There’s no denying that we are living in a new era dominated by globalization, where people from different cultures and who speak different languages are interacting more now than any other point in history.
There have been over 6,000 languages recorded globally, spread over 190 countries and in none of them do people speak a single language. Take the US for instance, where over 300 languages are believed to be alive and well in addition to English.
These trends aren’t set to change anytime soon either and an increasing number of kids are growing up bilingual. As well as kids from multicultural backgrounds, other parents are also making the decision to introduce their children to new languages, largely as a result of the many reported advantages.
The Cognitive Benefits
Over the years the benefits of bilingualism have been frequently reported in scientific literature and the mass media. In fact, many studies have highlighted how bilingual children outperform monolingual children on a number of cognitive tasks. The reasons for this appear to be the fact that learning two languages leads to structural changes in the brain and strengthens certain neurological pathways.
When an individual is fluent in more than one language, both of the languages are active at the same time. For example, when a person hears the beginning of a word, their brain begins to recognize and associate words across both languages, which results in a consistent demand to interchange between both languages, which is thought to strengthen cognitive abilities such as concentration.
In one study, structural changes in the brain were also observed, which is thought to result in better concentration, sensory control and memory; all fundamental to the learning process. For instance blood flow, which is a sign of increased brain activity, was increased in the brain stem of bilingual individuals in response to auditory stimulation or sound. Such findings indicate that there is a promising benefit to learning another language in childhood.
The Emotional & Social Benefits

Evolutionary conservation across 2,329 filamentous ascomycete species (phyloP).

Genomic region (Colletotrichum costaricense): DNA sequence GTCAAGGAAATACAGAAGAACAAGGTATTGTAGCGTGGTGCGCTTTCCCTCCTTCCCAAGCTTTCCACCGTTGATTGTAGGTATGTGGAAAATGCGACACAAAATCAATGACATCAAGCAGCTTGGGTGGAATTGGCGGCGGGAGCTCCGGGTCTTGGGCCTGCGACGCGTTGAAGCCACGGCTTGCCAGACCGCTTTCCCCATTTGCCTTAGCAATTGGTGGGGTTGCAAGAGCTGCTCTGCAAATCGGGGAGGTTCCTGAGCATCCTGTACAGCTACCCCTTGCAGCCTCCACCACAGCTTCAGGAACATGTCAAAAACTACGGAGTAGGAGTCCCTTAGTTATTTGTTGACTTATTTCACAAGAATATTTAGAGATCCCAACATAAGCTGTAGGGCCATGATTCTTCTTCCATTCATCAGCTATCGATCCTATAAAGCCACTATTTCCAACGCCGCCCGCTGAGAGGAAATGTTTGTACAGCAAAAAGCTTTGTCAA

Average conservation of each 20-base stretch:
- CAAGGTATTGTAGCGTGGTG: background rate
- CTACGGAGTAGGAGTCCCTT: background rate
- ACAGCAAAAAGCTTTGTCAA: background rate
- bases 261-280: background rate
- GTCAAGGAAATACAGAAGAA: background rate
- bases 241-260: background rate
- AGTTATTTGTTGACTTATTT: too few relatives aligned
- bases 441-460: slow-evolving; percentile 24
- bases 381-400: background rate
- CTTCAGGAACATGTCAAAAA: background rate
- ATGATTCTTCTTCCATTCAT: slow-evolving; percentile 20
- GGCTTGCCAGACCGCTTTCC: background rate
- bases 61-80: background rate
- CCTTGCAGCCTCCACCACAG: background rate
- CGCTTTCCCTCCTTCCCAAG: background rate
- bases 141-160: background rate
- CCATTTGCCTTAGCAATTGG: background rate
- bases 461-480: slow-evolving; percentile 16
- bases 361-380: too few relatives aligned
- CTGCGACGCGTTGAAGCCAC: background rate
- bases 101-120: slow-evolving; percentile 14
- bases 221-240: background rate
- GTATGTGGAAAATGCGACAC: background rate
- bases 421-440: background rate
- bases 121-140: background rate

If a child is going to be interacting with friends and family members from other communities, then the benefits of speaking a second language are obvious. It allows kids to communicate with them clearly and therefore understand and gain more from their interactions. For instance, if a child has one grandparent who speaks English, while one speaks Spanish, by speaking both languages the child is able to form a more intimate relationship with both equally.
Other studies highlight that children who are bilingual also seem to have improved concentration and are able to better modulate their behaviour, bringing about improved bonding and reduced levels of poor behavior.
Improved Language Learning Proficiency
Not only does learning a second language hold its own practical and clear benefits, but it actually makes it easier to learn further languages. In fact, it has been demonstrated that people who have learnt to speak a second language find it much easier to learn a third language and so on, indicating that it has a compounding effect.
Some studies have also shown that bilingual kids also find it easier to grasp other concepts more easily than monolingual kids too, including maths, which in many ways can be compared to a language, as well as computer programming.
Additionally, being bilingual means your kids are more likely to learn a second language too, so the benefits can be felt for many generations ahead!
Greater Understanding of Different Cultures & Improved Community Cohesion
You may have heard this one before, but it is still worth pointing out as a major benefit of raising a bilingual child. Children who speak more than one language are better able to understand and relate to other communities, which is especially useful in today’s ever changing, multicultural societies.
Instead of simply being taught about another culture or simply hearing about it from friends or on TV, kids can actually partake in different cultures. This can help them be more open and outward looking, instead of simply having an exclusive viewpoint towards the community they spend most of their time in.
Being able to speak a second language also holds what some may consider more practical benefits too. The reality is that people who can speak a second language typically have greater prospects when it comes to the job market. Being fluent in another language opens opportunities up in other countries, with government, manufacturing and healthcare being the leaders in demanding bilingual individuals across the globe.
Teaching a child a second language may seem like a difficult process, but with perseverance it’s easier than you may think. It’s important to remember that learning a second language is far easier for children than it is for adults, so seize this opportunity as the long term benefits are clear.
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Guest Author Bio
Jennifer Mclean is a mother of three, housewife and full time blogger whose ramblings and research can be read on her blog and passion project Mom Bible. Jennifer writes about a wide range of parenting topics including health, education, behavior, spirituality and even product reviews.